Taking an electric car into the recording studio

Vehicles with electric drives are barely audible in city traffic: a great advantage when it comes to traffic noise reduction. Yet this characteristic is also controversial due to traffic safety issues. The automotive industry is working on giving electric cars a pleasant artificial sound.

In addition to zero emissions, it is one of the great advantages of electric cars: electric vehicles produce hardly any noise. Quietly humming, they glide through city traffic. Except for wind and the rolling noise of tires starting at a speed of about 30 km/h, little can be heard of the vehicle. For pedestrians, cyclists, and residents, low noise levels also mean less stress.

However, the sound of combustion engines is also an acoustic warning that has become firmly rooted in our heads over the past decades. “The sound of a combustion engine has established itself as the noise we expect wheeled vehicles to make,” says Tobias Beitz, head of Sound Quality & Sound Design at Daimler AG. “Electric vehicles lack this classic engine noise that signals the approach of a car and which other road users are conditioned to.”

To make low-speed electric cars perceptible for the surrounding environment, engine noises have to be generated artificially. They should be neither too loud nor too quiet; the source should be locatable and the sound pleasant nonetheless. The legal basis for the sound mixture is an EU regulation for electric vehicles. It stipulates the mandatory addition of a so-called acoustic vehicle alerting system (AVAS) by July 2019. By then, all brand-new models introduced to the market will have to be equipped with a system that artificially generates specific perceptible noises. Two years later, the rule will also go into effect for all models that were on the market before the original deadline and are resold after this time.

The sound the electric vehicles must emit is not specified in the regulation. It merely states: “The acoustic signal must clearly indicate vehicle behavior and be similar to the noise of a vehicle equipped with a combustion engine of the same class.” Presently, the artificial noise is mandatory only for speeds up to 20 km/h. European vehicles must also have a button the driver can push to temporarily deactivate the noise.

The European measure is based on regulations from the United Nations. The UNECE World Forum for the Harmonization of Vehicle Regulations has set a minimum volume. An electric vehicle will have to produce 50 decibels of sound at a speed of 10 km/h, and at least 56 decibels will be required at 20 km/h. For comparison, a car with a combustion engine emits an average of between 70 and 90 decibels when driving by, according to the German Acoustical Society. Thus, electric cars are quieter even with artificial sound. Without extra sound built in, slow-moving or idling electric cars emit approximately 35 decibels. “Electric cars run quietly; this a positive characteristic we definitely want to keep, because their lower noise emission reduces noise pollution in urban areas,” sound expert Beitz says.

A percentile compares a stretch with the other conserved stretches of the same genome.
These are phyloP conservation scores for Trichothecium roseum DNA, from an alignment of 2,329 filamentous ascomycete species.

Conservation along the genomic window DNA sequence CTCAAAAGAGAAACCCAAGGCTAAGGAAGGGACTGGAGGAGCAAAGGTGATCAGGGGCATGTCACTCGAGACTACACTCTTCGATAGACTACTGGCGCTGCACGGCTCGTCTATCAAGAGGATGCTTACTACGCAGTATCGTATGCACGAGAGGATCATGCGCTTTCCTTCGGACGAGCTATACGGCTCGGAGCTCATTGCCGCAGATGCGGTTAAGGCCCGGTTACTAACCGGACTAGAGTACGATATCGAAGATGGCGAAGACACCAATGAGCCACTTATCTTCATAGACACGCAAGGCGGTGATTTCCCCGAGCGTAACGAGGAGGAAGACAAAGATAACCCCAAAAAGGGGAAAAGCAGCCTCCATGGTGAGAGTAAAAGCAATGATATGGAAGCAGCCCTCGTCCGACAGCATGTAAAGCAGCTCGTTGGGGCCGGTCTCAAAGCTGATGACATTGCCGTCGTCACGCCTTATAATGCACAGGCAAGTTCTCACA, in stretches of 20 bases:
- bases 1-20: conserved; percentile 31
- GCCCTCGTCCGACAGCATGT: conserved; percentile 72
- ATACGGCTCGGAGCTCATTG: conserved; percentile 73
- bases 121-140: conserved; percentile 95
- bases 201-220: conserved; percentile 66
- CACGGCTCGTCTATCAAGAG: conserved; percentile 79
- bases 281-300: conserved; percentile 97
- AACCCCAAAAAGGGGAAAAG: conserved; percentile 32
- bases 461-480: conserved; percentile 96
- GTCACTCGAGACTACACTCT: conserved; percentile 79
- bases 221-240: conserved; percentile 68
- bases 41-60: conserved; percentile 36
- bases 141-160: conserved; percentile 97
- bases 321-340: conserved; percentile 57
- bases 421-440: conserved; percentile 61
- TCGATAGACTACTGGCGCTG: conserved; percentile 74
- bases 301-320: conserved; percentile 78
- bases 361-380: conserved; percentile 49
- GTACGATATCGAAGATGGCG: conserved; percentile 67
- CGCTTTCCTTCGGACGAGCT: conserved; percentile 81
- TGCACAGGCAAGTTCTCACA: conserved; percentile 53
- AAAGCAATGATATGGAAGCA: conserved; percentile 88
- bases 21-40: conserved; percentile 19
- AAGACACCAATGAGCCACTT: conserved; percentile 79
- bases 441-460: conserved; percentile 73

The manufacturers have accepted the challenge of creating the necessary sounds by means of a sound module. Electric cars should hum and purr. “The sound must be harmonious, be compatible with the car, and not sound like a toy,” says Emar Vegt, sound designer for BMW. For this and other reasons, giving the sound of a combustion engine to an electric vehicle would not make sense to the Netherlands native, who plays piano and the drums. “An i3 or i8 represents the future.” In these BMWs, the artificial sound is produced by a speaker behind the front bumper.

“Yet our focus is also on creating and arranging interior sound because the driver of an electric car also wants to hear what he is doing. The sound of the engine and the transmission is part of the automobile; it is information and emotion. With this in mind, the plan is to have the driver perceive acceleration acoustically, such as by intensification of artificial sound inside the car,” says Tobias Beitz, who is also a hobby musician like his colleague Emar Vegt.
BMW and Mercedes alone have about 300 employees who focus entirely on sound sources and pleasant sound vibrations. The companies have built huge sound studios for this. The fine-tuning of sound done there ranges from the right engine noise to the question of how shutting trunk lids or doors should sound. As with design, the approval of the right sounds is an issue for the top management, which does this personally in the recording studio. “With the help of simulation models, optimization in control rooms, and direct road testing, the acoustic properties of relevant vehicle components are developed into a comprehensive vehicle sound,” says Beitz.

These are questions every automobile manufacturer will have to answer in the next few years. What will the automobile of the future sound like? It will be interesting to see if the different brands actually offer different sounds for their vehicles.